Janice Hallett’s first book, The Appeal, bounced into our lives in 2021. She surely wasn’t the first person to write a book in emails & other digital new media, but this one felt fresh – it was amusing, entertaining, and contained a genuine mystery. The structure – beyond the emails - was clever, with the idea that lawyers are reviewing all the documents in the case. The pictures of village life and of the awesome amateur dramatic group were marvellous. So she took some fairly well-established tropes and turned them into something that was genuinely new, and absolutely can’t-put-it-down compelling. It was the perfect lockdown read.
Hard to follow up?
She’s certainly not trying to do the same trick again with The Twyford Code: there is one comparable item, which is that here we have transcripts of audio files, recorded on a phone, now passed on to someone for consideration. That’s explained at the beginning, and after that you’re on your own: you have to work out who is telling the story, and why, and you also have to cope with the transcription, which is far from perfect, and takes some puzzling out sometimes. This, to me, was always on the verge of being annoying (really? Every word, every time? A bit like having every header in every email in the first book)
And the story is off-the-scale weird, and very hard to describe, though extremely engaging and fascinating.
The speaker is Steven a middle-aged man from a rough background who has spent time in prison and basically messed up his life. He is obsessed with an incident from his childhood when a group of special needs kids went on a day trip with a much-loved teacher, and something strange happened. He is learning how to use technology, and reporting on his investigations in the audio files.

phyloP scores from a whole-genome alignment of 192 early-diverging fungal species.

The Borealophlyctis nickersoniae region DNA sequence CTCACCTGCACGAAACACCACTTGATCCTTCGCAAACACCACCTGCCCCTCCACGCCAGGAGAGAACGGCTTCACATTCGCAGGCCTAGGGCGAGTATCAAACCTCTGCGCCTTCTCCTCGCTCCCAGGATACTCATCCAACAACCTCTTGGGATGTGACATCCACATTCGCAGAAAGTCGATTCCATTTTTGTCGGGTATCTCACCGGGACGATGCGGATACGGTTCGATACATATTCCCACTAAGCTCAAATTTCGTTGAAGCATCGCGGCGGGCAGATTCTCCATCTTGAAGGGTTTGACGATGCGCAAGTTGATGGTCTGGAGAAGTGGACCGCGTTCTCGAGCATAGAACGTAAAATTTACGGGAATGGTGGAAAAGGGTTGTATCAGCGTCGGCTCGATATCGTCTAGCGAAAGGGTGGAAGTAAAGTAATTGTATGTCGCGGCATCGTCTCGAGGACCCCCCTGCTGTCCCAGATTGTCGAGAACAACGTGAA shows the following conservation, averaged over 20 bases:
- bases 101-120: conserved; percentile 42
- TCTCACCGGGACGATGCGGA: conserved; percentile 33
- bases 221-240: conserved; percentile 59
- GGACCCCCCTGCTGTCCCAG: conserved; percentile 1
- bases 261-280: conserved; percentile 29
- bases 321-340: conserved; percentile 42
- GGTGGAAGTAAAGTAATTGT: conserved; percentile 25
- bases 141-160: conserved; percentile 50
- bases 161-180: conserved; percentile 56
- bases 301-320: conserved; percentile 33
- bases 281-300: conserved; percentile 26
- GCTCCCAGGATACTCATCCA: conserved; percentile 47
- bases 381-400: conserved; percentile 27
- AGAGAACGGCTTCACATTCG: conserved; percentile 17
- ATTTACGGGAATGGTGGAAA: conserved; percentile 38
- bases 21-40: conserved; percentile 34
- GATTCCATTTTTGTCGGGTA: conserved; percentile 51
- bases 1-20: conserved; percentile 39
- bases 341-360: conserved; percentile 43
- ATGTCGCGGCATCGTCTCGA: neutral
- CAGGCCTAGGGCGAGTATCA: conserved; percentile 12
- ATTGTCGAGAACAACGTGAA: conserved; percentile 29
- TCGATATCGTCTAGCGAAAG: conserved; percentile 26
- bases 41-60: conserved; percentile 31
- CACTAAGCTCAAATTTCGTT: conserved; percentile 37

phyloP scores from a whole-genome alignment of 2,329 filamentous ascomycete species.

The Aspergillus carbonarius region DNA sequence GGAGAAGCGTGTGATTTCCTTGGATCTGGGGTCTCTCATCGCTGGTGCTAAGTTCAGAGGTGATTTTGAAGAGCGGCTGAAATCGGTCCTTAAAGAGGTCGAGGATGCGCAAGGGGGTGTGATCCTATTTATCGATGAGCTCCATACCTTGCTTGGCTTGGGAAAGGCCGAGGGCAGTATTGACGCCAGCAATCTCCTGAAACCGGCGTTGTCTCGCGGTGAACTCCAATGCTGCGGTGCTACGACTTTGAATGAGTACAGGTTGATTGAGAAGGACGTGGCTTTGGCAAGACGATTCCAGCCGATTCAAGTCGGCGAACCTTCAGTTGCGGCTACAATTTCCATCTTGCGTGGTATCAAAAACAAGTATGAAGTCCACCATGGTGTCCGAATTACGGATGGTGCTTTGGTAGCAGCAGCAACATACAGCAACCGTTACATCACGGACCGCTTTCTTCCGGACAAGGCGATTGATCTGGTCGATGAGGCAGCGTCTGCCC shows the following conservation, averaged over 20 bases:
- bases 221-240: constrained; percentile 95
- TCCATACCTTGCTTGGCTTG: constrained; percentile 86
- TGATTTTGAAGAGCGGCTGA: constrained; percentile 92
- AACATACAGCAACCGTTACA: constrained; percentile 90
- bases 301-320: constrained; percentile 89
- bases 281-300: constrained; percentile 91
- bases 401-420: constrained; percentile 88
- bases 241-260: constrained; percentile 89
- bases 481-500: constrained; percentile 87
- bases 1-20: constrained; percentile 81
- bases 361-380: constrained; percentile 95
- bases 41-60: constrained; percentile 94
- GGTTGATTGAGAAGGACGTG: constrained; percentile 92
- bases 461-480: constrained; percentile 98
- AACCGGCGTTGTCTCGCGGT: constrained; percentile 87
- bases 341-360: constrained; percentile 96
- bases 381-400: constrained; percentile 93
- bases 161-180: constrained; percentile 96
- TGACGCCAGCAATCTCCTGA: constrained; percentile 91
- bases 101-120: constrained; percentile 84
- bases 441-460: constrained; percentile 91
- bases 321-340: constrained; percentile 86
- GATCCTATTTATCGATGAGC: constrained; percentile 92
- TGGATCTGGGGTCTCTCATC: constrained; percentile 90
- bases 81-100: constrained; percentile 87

This is all tied up with the children’s books of one Edith Twyford, who at the very least has many features in common with the real-life Enid Blyton. Was she putting coded messages into her books?
Steven tries to track down the other people from the lost trip, and looks into the whole question of the books and what was in them. As Brad (see below) says in his review, he is ‘on a hunt for . . . what? Treasure? A national conspiracy? Perhaps his heart’s desire??’
I think I can guarantee that you are not thinking ‘well I’ve read loads of books with that setup’ – Twyford Code does make you realize how rarely you come across a book that genuinely resembles nothing and comes from nowhere.
I don’t want to write too much about the book, because one aspect I enjoyed was that when I started reading I didn’t even know as much as I have outlined above, and I loved that I hadn’t the faintest idea where it was going. (and, I can tell you, absolutely couldn’t have predicted any of it.)
So this time I am going to say: I very much enjoyed this book, and highly recommend it. If you are frustrated that I have told you almost nothing about it, then I am going to pass you on to three of my mates whose blogposts most certainly do not spoiler The Twyford Code, but have a good stab at giving a map of the action:
The important daytrip is to Dorset, where Edith Twyford lived in the book, and the children go to the beach. Blyton did not, I think, live in Dorset, and most of her books are set in the lost domain which is Blyton-World, but the Famous Five recognizably went to Dorset for their hols. The two good photographs are, first, of Corfe Castle in Dorset – widely believed (certainly by us locals) to be the original of Kirrin Castle. Picture taken from a steam train. And secondly, Bournemouth beach. Both are by my favourite photographer, PerryPhotography - find her on Instagram at @dhellphotography
The not-so-good photo (well up to my usual standards) is a pile of Enid Blyton books in my house. I forced my own children to read them as I had enjoyed them so much myself, and Malory Towers is as likely to give us a comparison, family saying or catchphrase as Friends is.